I feel like the cowboy in the old Western movie that went looking for the bad guys. Most days I come home hunched over in my saddle, full of arrows and bullet holes. While I’m lonely, I don’t want to be, and I would welcome your company in building a successful advisory business serving individual plan participants.
This might sound contrary to popular wisdom. Every year at the top financial industry conferences, there are seminars and speakers who urge investment advisors to grow their 401(k) plan business. This has been especially true the last few months regarding the new fee disclosure requirements for 401(k) company retirement plan participants.
I have read countless articles about the new “level playing field” for 401(k) advisors. I also have been educated to the fact that nearly every small company retirement plan sponsor’s business is now “up for grabs” due to the new fee disclosure requirements.
All the current headlines and marketing focus is on professional investment advisors providing advice at the company retirement plan level.
Sometimes I feel lonely providing investment advice to those most likely to benefit from a company’s retirement plans—the participants. My loneliness is largely due to the fact that I have quietly and efficiently built an investment-advisory niche business over the last few years doing just that.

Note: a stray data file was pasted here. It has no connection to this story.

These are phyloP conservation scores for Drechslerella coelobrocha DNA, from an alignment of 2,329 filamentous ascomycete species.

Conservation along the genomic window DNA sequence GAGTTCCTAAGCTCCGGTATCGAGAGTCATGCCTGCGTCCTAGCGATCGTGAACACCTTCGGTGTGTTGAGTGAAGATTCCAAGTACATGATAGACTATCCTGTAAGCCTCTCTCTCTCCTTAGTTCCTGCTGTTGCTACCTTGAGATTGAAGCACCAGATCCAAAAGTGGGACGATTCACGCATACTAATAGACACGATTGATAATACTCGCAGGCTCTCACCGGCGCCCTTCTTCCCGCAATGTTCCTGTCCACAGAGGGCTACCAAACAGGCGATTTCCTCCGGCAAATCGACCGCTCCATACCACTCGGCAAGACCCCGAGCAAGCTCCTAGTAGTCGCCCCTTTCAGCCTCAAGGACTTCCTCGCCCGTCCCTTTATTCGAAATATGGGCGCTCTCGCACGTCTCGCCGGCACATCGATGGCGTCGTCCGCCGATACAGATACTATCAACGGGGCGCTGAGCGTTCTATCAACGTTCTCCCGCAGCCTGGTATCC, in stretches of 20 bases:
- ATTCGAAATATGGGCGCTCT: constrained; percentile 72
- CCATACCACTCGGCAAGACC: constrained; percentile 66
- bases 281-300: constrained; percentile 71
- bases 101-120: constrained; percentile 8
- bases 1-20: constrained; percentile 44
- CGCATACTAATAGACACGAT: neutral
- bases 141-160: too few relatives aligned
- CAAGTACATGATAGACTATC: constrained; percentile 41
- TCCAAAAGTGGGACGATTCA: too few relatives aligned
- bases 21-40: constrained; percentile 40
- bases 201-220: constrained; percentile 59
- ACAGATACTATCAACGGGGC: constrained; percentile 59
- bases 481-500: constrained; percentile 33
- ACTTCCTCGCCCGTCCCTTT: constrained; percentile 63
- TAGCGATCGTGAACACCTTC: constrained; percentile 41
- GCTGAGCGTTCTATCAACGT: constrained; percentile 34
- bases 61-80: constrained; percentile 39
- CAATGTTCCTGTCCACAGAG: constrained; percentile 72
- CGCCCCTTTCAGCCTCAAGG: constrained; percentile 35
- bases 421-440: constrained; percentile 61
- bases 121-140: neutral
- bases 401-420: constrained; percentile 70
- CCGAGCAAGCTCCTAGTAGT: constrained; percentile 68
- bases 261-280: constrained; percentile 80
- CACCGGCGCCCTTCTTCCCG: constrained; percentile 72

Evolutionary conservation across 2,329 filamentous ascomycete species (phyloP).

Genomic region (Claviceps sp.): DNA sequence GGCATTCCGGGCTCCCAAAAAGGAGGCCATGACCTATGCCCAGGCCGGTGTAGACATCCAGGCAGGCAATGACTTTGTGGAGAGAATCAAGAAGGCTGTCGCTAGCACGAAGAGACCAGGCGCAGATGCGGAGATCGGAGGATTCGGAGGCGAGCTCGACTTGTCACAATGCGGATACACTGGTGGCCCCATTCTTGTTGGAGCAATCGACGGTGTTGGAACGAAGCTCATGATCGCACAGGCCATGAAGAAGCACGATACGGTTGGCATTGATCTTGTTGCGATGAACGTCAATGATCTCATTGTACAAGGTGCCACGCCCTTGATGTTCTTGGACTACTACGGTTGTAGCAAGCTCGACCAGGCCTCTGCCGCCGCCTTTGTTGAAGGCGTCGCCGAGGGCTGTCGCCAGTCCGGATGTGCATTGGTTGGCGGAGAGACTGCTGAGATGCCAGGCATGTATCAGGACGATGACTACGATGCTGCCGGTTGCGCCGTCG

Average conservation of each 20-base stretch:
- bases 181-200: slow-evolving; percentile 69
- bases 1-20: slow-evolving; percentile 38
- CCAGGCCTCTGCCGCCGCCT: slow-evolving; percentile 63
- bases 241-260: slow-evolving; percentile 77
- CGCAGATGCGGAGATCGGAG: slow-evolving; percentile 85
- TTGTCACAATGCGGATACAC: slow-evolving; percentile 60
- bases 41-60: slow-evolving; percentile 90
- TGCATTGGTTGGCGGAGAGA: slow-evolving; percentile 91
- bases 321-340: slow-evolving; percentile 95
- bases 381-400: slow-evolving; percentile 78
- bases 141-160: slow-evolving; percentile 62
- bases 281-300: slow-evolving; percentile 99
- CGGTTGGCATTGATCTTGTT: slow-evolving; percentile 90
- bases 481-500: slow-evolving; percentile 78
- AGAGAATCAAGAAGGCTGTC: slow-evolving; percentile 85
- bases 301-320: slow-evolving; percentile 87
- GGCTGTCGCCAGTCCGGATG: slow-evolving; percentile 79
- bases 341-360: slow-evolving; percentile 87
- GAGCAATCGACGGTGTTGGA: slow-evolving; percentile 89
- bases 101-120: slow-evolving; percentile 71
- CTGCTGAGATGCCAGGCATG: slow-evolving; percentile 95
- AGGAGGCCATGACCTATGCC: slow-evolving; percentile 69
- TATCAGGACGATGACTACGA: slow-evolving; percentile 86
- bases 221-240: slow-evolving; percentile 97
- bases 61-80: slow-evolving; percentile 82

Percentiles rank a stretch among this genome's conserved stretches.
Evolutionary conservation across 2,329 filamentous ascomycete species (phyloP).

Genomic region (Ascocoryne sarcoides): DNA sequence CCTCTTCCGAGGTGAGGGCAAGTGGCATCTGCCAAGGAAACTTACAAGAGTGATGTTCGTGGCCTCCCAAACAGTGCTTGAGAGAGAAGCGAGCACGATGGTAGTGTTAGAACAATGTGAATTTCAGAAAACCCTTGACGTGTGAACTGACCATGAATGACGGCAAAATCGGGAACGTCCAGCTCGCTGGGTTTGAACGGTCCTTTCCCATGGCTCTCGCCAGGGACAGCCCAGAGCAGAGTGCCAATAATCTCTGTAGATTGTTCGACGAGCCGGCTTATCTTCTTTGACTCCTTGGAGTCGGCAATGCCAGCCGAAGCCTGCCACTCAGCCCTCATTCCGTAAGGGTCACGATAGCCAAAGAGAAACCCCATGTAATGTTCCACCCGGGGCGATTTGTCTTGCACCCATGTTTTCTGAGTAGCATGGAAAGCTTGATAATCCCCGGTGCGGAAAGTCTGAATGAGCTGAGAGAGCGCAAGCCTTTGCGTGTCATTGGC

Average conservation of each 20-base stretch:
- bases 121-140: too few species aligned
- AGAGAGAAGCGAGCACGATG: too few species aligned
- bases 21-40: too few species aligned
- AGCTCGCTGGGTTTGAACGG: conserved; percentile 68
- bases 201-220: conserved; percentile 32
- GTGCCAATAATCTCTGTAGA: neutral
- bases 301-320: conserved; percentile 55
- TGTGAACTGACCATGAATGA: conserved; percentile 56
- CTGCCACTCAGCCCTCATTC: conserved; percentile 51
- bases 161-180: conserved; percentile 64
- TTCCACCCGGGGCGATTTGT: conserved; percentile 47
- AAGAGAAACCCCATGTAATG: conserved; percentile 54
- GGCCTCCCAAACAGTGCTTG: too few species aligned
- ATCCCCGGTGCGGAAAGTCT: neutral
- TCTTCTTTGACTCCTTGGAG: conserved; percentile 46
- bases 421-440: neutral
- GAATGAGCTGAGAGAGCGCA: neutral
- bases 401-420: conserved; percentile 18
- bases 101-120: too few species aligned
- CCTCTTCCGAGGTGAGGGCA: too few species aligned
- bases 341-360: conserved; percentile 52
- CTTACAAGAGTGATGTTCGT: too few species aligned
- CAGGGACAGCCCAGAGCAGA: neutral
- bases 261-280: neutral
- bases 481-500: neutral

My registered investment advisory firm is not a provider of company retirement plan level investment advice. Intentionally, I avoid working with company retirement plan sponsors, human resource professionals and company retirement plan providers.
When I came up with this strategy, it wasn’t intentional. To be totally honest, I just avoided all the things I hate to do. I don’t like committees, I don’t bid for my advisory services, and I could not write a request for proposal if the lives of my two children were at stake.
My company provides stock market risk management and relative strength-based asset allocation advice to individual company retirement plan participants. I started asking my existing clients about their individual company retirement plan accounts 14 years ago and I have never looked back.
The current focus of the financial-services industry is for investment advisors to build a 401(k) advice business at the company plan level is narrow and one-sided. In my experience there is much more satisfaction and career fulfillment providing investment advice to individual retirement plan participants.
Call me old-fashioned, but when everything that I read and hear tells me about the great opportunity to provide the same advice and services to the entire company retirement plan, I think that might be a crowded marketplace.
I have always thought that the best investment advice marketing opportunities come from existing client relationships, providing these clients with an expansion of the investment advice that I already provide them.
When was the last time you spoke with an existing client about how comfortable they are with the current holdings in their company retirement plan?